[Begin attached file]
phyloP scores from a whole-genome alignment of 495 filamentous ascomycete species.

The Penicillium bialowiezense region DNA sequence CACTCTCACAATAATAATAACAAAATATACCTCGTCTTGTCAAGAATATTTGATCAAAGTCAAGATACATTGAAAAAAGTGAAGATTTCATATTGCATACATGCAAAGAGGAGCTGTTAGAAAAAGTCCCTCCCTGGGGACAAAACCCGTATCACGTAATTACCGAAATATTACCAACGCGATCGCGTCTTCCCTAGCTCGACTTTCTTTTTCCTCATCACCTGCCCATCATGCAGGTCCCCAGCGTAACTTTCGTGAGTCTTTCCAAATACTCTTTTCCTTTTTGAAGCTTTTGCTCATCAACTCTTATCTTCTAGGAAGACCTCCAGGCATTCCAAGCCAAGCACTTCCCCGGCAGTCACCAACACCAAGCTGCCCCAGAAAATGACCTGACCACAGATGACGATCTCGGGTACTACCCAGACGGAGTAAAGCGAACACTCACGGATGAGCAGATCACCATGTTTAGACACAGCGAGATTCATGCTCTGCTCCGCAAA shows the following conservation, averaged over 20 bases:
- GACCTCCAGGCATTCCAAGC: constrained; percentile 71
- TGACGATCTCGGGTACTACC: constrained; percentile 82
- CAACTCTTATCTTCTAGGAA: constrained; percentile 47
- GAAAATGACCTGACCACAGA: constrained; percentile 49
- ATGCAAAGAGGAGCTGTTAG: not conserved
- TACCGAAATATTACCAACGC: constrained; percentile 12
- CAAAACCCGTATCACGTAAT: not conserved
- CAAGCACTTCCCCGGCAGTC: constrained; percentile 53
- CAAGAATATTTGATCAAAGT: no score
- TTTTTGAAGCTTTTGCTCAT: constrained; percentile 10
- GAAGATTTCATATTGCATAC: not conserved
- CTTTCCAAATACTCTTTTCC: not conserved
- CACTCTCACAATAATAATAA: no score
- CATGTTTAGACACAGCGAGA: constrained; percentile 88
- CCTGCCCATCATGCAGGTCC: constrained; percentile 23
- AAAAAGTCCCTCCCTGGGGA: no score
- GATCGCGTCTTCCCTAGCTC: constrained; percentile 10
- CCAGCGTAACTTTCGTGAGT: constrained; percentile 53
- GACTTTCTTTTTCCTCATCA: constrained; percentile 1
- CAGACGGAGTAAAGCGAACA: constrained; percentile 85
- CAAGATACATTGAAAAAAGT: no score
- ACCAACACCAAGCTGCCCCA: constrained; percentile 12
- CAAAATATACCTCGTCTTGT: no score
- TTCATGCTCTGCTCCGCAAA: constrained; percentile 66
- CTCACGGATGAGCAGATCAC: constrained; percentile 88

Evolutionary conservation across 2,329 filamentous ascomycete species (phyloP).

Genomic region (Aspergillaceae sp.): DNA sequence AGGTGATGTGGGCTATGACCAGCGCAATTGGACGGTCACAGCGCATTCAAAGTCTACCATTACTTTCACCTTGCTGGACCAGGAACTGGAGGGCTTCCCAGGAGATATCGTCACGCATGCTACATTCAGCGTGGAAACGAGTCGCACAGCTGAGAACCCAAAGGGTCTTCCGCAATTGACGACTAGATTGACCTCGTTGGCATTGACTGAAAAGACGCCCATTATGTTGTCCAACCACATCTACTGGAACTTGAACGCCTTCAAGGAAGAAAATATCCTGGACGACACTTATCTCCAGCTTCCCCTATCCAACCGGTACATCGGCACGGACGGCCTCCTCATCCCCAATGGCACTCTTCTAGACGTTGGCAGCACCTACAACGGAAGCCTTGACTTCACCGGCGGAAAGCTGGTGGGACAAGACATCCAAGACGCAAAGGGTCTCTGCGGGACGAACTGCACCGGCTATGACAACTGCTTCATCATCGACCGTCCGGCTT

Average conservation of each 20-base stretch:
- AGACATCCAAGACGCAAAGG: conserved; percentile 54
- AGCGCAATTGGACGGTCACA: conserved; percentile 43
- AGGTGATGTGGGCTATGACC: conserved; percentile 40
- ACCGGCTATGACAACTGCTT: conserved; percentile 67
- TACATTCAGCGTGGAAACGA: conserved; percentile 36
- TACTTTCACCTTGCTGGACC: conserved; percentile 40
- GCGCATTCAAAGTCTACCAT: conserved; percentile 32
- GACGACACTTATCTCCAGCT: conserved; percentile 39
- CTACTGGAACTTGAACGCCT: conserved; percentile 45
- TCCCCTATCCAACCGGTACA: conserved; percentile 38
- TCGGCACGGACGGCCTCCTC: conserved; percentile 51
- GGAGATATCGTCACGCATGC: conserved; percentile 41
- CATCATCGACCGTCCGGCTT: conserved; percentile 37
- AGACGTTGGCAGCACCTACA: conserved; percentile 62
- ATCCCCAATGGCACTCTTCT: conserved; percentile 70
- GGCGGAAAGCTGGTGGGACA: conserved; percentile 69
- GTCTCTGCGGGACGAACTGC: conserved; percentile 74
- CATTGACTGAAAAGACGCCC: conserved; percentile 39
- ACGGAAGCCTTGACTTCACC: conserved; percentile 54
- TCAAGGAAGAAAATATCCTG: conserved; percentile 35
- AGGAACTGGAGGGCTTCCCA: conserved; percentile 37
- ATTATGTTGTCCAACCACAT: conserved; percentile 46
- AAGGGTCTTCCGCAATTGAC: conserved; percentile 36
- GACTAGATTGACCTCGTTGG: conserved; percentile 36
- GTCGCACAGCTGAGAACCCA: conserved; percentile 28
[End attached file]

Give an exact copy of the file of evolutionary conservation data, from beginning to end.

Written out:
phyloP scores from a whole-genome alignment of 495 filamentous ascomycete species.

The Penicillium bialowiezense region DNA sequence CACTCTCACAATAATAATAACAAAATATACCTCGTCTTGTCAAGAATATTTGATCAAAGTCAAGATACATTGAAAAAAGTGAAGATTTCATATTGCATACATGCAAAGAGGAGCTGTTAGAAAAAGTCCCTCCCTGGGGACAAAACCCGTATCACGTAATTACCGAAATATTACCAACGCGATCGCGTCTTCCCTAGCTCGACTTTCTTTTTCCTCATCACCTGCCCATCATGCAGGTCCCCAGCGTAACTTTCGTGAGTCTTTCCAAATACTCTTTTCCTTTTTGAAGCTTTTGCTCATCAACTCTTATCTTCTAGGAAGACCTCCAGGCATTCCAAGCCAAGCACTTCCCCGGCAGTCACCAACACCAAGCTGCCCCAGAAAATGACCTGACCACAGATGACGATCTCGGGTACTACCCAGACGGAGTAAAGCGAACACTCACGGATGAGCAGATCACCATGTTTAGACACAGCGAGATTCATGCTCTGCTCCGCAAA shows the following conservation, averaged over 20 bases:
- GACCTCCAGGCATTCCAAGC: constrained; percentile 71
- TGACGATCTCGGGTACTACC: constrained; percentile 82
- CAACTCTTATCTTCTAGGAA: constrained; percentile 47
- GAAAATGACCTGACCACAGA: constrained; percentile 49
- ATGCAAAGAGGAGCTGTTAG: not conserved
- TACCGAAATATTACCAACGC: constrained; percentile 12
- CAAAACCCGTATCACGTAAT: not conserved
- CAAGCACTTCCCCGGCAGTC: constrained; percentile 53
- CAAGAATATTTGATCAAAGT: no score
- TTTTTGAAGCTTTTGCTCAT: constrained; percentile 10
- GAAGATTTCATATTGCATAC: not conserved
- CTTTCCAAATACTCTTTTCC: not conserved
- CACTCTCACAATAATAATAA: no score
- CATGTTTAGACACAGCGAGA: constrained; percentile 88
- CCTGCCCATCATGCAGGTCC: constrained; percentile 23
- AAAAAGTCCCTCCCTGGGGA: no score
- GATCGCGTCTTCCCTAGCTC: constrained; percentile 10
- CCAGCGTAACTTTCGTGAGT: constrained; percentile 53
- GACTTTCTTTTTCCTCATCA: constrained; percentile 1
- CAGACGGAGTAAAGCGAACA: constrained; percentile 85
- CAAGATACATTGAAAAAAGT: no score
- ACCAACACCAAGCTGCCCCA: constrained; percentile 12
- CAAAATATACCTCGTCTTGT: no score
- TTCATGCTCTGCTCCGCAAA: constrained; percentile 66
- CTCACGGATGAGCAGATCAC: constrained; percentile 88

Evolutionary conservation across 2,329 filamentous ascomycete species (phyloP).

Genomic region (Aspergillaceae sp.): DNA sequence AGGTGATGTGGGCTATGACCAGCGCAATTGGACGGTCACAGCGCATTCAAAGTCTACCATTACTTTCACCTTGCTGGACCAGGAACTGGAGGGCTTCCCAGGAGATATCGTCACGCATGCTACATTCAGCGTGGAAACGAGTCGCACAGCTGAGAACCCAAAGGGTCTTCCGCAATTGACGACTAGATTGACCTCGTTGGCATTGACTGAAAAGACGCCCATTATGTTGTCCAACCACATCTACTGGAACTTGAACGCCTTCAAGGAAGAAAATATCCTGGACGACACTTATCTCCAGCTTCCCCTATCCAACCGGTACATCGGCACGGACGGCCTCCTCATCCCCAATGGCACTCTTCTAGACGTTGGCAGCACCTACAACGGAAGCCTTGACTTCACCGGCGGAAAGCTGGTGGGACAAGACATCCAAGACGCAAAGGGTCTCTGCGGGACGAACTGCACCGGCTATGACAACTGCTTCATCATCGACCGTCCGGCTT

Average conservation of each 20-base stretch:
- AGACATCCAAGACGCAAAGG: conserved; percentile 54
- AGCGCAATTGGACGGTCACA: conserved; percentile 43
- AGGTGATGTGGGCTATGACC: conserved; percentile 40
- ACCGGCTATGACAACTGCTT: conserved; percentile 67
- TACATTCAGCGTGGAAACGA: conserved; percentile 36
- TACTTTCACCTTGCTGGACC: conserved; percentile 40
- GCGCATTCAAAGTCTACCAT: conserved; percentile 32
- GACGACACTTATCTCCAGCT: conserved; percentile 39
- CTACTGGAACTTGAACGCCT: conserved; percentile 45
- TCCCCTATCCAACCGGTACA: conserved; percentile 38
- TCGGCACGGACGGCCTCCTC: conserved; percentile 51
- GGAGATATCGTCACGCATGC: conserved; percentile 41
- CATCATCGACCGTCCGGCTT: conserved; percentile 37
- AGACGTTGGCAGCACCTACA: conserved; percentile 62
- ATCCCCAATGGCACTCTTCT: conserved; percentile 70
- GGCGGAAAGCTGGTGGGACA: conserved; percentile 69
- GTCTCTGCGGGACGAACTGC: conserved; percentile 74
- CATTGACTGAAAAGACGCCC: conserved; percentile 39
- ACGGAAGCCTTGACTTCACC: conserved; percentile 54
- TCAAGGAAGAAAATATCCTG: conserved; percentile 35
- AGGAACTGGAGGGCTTCCCA: conserved; percentile 37
- ATTATGTTGTCCAACCACAT: conserved; percentile 46
- AAGGGTCTTCCGCAATTGAC: conserved; percentile 36
- GACTAGATTGACCTCGTTGG: conserved; percentile 36
- GTCGCACAGCTGAGAACCCA: conserved; percentile 28